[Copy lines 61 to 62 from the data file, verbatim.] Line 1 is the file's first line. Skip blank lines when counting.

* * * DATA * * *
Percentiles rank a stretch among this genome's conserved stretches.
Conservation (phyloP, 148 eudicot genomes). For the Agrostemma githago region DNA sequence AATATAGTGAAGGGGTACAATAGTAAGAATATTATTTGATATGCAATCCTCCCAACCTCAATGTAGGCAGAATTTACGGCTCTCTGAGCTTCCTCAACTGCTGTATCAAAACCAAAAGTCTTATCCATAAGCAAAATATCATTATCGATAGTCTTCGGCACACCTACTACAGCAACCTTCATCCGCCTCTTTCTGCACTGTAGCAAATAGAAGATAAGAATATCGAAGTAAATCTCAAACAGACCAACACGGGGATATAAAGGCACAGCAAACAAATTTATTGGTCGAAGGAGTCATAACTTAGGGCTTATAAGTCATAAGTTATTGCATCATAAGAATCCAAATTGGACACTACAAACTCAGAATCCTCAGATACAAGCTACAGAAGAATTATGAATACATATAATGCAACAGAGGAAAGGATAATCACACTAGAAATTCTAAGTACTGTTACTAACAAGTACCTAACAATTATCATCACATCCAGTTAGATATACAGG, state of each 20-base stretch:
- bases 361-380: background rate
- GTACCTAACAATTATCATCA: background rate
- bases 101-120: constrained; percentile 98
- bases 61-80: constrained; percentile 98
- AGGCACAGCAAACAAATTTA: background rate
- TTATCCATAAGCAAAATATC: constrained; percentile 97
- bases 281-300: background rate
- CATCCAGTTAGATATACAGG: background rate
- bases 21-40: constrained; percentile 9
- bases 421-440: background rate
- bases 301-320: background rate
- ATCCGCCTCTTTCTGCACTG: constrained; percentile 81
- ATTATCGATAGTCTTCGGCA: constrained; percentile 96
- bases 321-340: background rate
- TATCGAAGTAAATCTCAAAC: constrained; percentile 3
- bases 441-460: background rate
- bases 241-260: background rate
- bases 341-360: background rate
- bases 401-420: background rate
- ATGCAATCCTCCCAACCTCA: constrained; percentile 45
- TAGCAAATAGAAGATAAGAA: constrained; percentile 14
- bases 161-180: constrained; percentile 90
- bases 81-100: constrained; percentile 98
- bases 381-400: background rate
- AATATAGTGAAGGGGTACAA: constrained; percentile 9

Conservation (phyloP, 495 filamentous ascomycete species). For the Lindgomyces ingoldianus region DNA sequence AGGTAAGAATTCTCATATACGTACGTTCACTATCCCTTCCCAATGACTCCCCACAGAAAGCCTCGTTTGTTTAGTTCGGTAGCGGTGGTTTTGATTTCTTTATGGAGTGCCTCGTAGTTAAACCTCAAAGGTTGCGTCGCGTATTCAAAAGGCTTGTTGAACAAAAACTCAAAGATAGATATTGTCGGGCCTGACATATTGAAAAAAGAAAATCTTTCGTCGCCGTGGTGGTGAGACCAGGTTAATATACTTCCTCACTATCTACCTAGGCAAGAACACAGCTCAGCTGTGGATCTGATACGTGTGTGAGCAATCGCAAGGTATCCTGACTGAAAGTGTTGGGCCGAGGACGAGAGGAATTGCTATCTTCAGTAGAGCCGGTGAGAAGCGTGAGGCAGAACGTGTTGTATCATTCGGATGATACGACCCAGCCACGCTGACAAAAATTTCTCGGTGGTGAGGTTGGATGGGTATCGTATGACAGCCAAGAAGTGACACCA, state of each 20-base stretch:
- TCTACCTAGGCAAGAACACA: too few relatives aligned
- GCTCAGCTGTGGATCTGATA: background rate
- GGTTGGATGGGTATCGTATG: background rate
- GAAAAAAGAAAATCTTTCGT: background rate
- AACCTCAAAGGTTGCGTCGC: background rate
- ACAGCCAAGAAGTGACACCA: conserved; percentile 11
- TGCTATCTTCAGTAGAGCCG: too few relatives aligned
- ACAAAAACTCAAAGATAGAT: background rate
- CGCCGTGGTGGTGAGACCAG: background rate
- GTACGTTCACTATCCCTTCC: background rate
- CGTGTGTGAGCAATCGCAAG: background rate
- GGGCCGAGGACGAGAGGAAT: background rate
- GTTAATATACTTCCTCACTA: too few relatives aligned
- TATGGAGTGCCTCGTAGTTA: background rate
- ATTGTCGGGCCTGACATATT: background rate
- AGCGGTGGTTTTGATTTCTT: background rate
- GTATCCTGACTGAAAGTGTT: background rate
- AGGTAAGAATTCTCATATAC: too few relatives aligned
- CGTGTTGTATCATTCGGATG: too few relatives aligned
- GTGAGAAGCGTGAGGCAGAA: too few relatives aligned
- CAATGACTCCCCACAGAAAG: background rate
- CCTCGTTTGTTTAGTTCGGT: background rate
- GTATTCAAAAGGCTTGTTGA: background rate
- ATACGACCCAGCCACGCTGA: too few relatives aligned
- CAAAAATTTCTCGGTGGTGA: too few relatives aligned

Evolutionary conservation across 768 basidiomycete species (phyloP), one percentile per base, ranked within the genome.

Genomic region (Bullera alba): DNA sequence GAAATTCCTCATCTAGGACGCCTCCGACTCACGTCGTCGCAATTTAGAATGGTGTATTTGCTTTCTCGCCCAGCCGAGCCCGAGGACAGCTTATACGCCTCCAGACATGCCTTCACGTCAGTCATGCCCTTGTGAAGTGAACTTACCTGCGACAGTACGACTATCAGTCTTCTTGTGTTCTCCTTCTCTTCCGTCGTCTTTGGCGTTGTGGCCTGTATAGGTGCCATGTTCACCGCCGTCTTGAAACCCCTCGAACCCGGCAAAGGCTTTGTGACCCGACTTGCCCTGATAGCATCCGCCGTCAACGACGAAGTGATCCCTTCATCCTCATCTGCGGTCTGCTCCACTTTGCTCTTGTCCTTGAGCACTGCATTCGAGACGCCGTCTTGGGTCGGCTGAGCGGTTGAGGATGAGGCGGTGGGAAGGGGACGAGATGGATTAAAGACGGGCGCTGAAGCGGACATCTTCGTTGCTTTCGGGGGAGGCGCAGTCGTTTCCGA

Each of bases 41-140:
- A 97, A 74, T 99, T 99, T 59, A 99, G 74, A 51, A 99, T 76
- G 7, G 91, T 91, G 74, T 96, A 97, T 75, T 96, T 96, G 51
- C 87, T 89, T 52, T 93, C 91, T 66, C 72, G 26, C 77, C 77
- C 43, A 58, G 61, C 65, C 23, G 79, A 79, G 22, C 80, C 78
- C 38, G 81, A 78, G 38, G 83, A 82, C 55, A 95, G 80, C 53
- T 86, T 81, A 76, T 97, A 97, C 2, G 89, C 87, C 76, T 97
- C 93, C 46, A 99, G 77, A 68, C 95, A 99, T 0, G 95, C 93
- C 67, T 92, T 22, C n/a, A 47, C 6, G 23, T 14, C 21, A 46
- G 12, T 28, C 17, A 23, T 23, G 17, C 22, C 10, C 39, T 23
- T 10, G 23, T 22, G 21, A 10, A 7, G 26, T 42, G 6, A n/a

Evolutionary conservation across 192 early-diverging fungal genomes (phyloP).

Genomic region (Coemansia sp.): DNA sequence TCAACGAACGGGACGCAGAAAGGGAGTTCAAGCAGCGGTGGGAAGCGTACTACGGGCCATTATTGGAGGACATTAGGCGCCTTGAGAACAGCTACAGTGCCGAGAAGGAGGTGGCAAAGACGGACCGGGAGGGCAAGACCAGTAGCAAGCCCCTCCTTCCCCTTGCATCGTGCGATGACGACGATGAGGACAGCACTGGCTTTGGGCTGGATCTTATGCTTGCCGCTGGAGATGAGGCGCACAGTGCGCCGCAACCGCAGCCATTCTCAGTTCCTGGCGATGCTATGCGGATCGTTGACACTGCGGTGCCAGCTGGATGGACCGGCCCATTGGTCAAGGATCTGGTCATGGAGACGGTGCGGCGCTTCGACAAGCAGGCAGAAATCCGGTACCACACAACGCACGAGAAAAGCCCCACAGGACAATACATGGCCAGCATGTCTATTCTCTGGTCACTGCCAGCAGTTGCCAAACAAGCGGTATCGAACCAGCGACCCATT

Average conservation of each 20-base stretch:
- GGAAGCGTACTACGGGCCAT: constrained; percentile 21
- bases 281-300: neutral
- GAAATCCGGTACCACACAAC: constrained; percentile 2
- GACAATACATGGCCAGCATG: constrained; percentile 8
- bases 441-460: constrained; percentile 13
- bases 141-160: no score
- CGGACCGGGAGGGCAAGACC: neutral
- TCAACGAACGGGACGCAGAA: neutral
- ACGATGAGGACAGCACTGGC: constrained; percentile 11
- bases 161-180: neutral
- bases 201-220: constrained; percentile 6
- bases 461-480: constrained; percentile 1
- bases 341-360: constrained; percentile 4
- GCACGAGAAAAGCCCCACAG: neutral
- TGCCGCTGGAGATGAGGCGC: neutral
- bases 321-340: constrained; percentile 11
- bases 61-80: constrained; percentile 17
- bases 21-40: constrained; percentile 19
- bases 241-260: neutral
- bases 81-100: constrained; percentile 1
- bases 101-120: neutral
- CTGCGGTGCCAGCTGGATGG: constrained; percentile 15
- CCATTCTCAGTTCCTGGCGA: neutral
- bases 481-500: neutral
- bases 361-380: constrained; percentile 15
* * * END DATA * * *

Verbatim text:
- C 38, G 81, A 78, G 38, G 83, A 82, C 55, A 95, G 80, C 53
- T 86, T 81, A 76, T 97, A 97, C 2, G 89, C 87, C 76, T 97